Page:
Blog Archives

Q: What’s on the easel today?

 

"Troublemaker" in progress

“Troublemaker” in progress

A:  I’m working on a small 20″ x 26″ pastel painting called, “Troublemaker.”  The reference photo is a favorite that I shot with Bryan’s old Nikon F1 in 2002, when I first began studying in earnest at the International Center of Photography.  The painting is very similar to the photo because I think the photo is quite good.

Comments are welcome!

 

Pearls from artists* # 81

"Poker Face," soft pastel on sandpaper, 38" x 58"

“Poker Face,” soft pastel on sandpaper, 38″ x 58″

* an ongoing series of quotations – mostly from artists, to artists – that offers wisdom, inspiration, and advice for the sometimes lonely road we are on.

The creative process remains as baffling and unpredictable to me today as it did when I began my journey over forty years ago.  On the one hand, it seems entirely logical – insight building on insight; figures from my past, the culture, and everyday life sparking scenes and images on canvas; and all of it – subject, narrative, theme – working together with gesture, form, light to capture deeply felt experience.  But in real time the process is a blur, a state that precludes consciousness or any kind of rational thinking.  When I’m working well, I’m lost in the moment, painting quickly and intuitively, reacting to forms on the canvas, allowing their meaning to reveal itself to me.  In every painting I make I’m looking for some kind of revelation, something I didn’t see before.  If it surprises me, hopefully it will surprise the viewer, too.

Eric Fischl and Michael Stone in Bad Boy:  My Life On and Off the Canvas

Comments are welcome! 

Pearls from artists* # 54

Pier 40, NYC

Pier 40, NYC

* an ongoing series of quotations – mostly from artists, to artists – that offers wisdom, inspiration, and advice for the sometimes lonely road we are on.

In the cemetery all the vultures began to circle, and the sky filled with birds.  It was then that I began my series of birds – many of my bird photos came from that moment.  All this is to say that in life everything is connected:  your pain and your imagination, which perhaps can help you forget reality.  It’s a way of showing how you connect what you live with what you dream, and what you dream with what you do, and this is what remains on paper…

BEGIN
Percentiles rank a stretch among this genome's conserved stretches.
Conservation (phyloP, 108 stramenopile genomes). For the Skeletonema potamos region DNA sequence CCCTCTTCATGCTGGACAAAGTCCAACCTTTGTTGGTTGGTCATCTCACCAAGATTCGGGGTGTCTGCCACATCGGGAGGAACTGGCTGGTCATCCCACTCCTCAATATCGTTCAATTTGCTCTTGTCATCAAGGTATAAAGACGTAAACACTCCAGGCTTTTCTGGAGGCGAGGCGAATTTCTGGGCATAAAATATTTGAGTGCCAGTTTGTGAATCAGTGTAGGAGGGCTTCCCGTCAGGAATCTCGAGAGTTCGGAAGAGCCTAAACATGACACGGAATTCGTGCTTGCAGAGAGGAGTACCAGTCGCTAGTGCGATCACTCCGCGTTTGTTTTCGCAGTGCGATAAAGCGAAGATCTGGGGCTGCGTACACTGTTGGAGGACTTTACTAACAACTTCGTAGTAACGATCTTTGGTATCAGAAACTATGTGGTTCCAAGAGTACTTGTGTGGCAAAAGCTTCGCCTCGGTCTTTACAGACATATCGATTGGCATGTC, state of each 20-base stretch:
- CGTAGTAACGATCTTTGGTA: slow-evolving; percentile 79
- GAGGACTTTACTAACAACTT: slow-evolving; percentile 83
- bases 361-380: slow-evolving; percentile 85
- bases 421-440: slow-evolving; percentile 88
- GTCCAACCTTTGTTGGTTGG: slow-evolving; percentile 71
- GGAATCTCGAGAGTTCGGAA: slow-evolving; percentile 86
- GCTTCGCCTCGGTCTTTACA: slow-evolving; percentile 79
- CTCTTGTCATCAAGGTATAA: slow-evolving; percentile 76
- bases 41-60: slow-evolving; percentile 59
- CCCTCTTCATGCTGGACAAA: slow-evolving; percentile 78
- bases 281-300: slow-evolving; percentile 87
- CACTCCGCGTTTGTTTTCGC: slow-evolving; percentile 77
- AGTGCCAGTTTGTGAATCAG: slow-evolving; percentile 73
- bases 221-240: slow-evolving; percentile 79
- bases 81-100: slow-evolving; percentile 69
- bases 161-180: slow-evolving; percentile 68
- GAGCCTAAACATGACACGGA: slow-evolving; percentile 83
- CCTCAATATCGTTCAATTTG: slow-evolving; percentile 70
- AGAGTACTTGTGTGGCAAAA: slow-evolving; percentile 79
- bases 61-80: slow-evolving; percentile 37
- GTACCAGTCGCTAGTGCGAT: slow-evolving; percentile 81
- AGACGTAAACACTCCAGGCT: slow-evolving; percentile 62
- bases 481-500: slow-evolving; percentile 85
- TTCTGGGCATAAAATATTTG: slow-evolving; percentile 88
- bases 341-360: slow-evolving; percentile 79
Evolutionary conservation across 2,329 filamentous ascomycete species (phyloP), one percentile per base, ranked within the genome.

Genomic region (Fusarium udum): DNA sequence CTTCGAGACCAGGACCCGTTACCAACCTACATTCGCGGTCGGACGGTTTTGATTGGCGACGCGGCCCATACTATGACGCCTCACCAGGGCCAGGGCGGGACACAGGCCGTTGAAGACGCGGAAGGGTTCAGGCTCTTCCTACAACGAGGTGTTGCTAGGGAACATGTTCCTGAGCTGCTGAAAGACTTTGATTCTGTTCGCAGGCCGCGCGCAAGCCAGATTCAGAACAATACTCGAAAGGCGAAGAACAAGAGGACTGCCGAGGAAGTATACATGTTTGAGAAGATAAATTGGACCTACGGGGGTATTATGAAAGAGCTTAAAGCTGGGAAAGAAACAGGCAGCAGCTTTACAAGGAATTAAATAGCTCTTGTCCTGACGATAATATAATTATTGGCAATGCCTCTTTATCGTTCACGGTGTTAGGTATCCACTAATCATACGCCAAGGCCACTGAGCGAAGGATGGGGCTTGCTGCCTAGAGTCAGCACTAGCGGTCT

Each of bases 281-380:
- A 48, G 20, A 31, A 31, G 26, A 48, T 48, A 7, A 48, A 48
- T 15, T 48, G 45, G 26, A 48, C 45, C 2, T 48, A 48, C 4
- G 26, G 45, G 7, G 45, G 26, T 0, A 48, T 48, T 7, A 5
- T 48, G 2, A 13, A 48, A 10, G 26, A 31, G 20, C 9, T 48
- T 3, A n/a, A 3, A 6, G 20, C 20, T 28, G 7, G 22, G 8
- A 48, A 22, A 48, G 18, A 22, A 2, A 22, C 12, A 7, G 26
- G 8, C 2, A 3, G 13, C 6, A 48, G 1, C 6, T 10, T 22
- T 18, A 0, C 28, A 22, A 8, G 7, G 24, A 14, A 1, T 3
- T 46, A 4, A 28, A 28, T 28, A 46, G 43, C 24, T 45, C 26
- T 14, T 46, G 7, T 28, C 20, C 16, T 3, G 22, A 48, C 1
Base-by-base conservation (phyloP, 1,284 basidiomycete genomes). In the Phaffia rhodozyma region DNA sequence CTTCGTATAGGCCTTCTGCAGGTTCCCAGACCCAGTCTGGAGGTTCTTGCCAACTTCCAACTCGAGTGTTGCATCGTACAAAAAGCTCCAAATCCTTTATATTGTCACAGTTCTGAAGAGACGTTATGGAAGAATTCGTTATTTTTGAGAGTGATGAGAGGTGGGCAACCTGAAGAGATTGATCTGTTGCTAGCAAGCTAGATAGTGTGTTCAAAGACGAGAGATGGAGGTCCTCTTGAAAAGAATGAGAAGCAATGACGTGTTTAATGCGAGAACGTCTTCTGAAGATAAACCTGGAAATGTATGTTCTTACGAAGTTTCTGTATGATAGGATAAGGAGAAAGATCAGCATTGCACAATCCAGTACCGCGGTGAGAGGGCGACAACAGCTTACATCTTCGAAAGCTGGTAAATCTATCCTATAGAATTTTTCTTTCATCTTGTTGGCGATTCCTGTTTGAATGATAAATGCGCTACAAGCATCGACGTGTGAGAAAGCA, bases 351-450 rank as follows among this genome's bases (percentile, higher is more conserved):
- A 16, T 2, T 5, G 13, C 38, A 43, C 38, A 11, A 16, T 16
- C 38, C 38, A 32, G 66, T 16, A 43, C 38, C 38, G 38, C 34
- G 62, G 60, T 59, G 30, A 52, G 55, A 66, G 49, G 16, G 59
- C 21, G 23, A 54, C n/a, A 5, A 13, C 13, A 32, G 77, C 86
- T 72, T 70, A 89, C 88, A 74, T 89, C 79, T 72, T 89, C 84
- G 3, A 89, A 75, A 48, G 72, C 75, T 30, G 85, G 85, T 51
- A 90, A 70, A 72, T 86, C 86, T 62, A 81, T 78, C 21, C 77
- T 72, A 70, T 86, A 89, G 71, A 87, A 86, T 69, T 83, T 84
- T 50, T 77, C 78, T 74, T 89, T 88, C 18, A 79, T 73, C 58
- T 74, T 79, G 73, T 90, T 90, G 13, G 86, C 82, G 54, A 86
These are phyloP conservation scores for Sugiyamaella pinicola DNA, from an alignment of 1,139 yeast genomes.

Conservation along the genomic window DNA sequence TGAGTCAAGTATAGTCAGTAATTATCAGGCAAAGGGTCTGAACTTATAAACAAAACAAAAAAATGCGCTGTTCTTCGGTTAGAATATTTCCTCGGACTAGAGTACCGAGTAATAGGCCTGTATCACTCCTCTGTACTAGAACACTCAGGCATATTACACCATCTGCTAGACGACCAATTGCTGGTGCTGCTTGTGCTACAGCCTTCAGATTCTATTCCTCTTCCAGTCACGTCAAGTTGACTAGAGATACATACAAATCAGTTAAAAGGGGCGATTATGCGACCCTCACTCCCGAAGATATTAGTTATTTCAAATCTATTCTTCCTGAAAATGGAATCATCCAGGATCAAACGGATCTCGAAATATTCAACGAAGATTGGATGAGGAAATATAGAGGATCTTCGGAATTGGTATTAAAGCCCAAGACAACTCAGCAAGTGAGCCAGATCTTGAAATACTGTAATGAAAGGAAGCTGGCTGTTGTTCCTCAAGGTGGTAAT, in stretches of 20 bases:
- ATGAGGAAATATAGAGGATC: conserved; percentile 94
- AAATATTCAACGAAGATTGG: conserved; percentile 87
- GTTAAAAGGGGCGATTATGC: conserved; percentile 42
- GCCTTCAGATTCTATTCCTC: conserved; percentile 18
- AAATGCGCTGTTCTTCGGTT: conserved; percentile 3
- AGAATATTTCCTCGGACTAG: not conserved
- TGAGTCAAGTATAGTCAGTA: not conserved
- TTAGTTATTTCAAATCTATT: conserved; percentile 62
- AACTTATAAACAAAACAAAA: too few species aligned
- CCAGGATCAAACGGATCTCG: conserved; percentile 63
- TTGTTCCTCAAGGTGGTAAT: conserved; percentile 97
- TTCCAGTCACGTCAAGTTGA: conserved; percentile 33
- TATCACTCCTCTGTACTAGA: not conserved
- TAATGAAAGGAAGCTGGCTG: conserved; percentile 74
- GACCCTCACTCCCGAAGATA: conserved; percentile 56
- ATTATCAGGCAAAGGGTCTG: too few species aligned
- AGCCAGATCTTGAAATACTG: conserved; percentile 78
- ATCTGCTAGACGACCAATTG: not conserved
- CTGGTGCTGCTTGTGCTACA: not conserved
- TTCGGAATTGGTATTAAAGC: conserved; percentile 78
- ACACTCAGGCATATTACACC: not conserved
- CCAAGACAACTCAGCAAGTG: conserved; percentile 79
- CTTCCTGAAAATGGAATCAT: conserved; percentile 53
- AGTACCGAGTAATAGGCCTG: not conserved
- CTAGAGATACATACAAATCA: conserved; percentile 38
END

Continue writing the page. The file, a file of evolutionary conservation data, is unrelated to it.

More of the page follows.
Graciela Iturbide in Eyes to Fly With

Comments are welcome! 

Q: What’s on the easel today?

Work in progress, 58" x 38"

Work in progress, 58″ x 38″

A:  Today is a day off to let my fingers heal.  When I start a new painting, I need to rub my fingers against raw sandpaper in order to blend the pastel.  With each layer the tooth of the paper gets filled up and becomes smooth, but until then my fingers suffer.  Here is what I’ve been working on.

This pastel-on-sandpaper painting is an experiment, an attempt to push myself to work with bigger and bolder imagery.  The photograph clipped to the easel is one of my favorites.  It depicts a Judas that Bryan and I found in a dusty shop in Oaxaca.  Among the Mexican and Guatemalan folk art pieces that I’ve collected are five papier mâché Judases.  This particular one is unusual because it has a cat’s head attached at the forehead (the purple shape in the painting).  They are not made to last.  In some Mexican towns large Judases are hung from church steeples, loaded with fireworks, and burned in effigy.  This takes place at 10:00 a.m. on the Saturday morning before Easter.  Mexico is primarily a Catholic nation, of course, so effigy burning is done as symbolic revenge against Judas for his betrayal of Christ.  The Judas in the photo is small and meant for private burning by a family (rather than in public at a church) so by bringing it back to New York I rescued it from a fire-y death!  In sympathy with Mexican tradition, I began this painting last Saturday (the day before Easter) at 10 a.m.

Comments are welcome!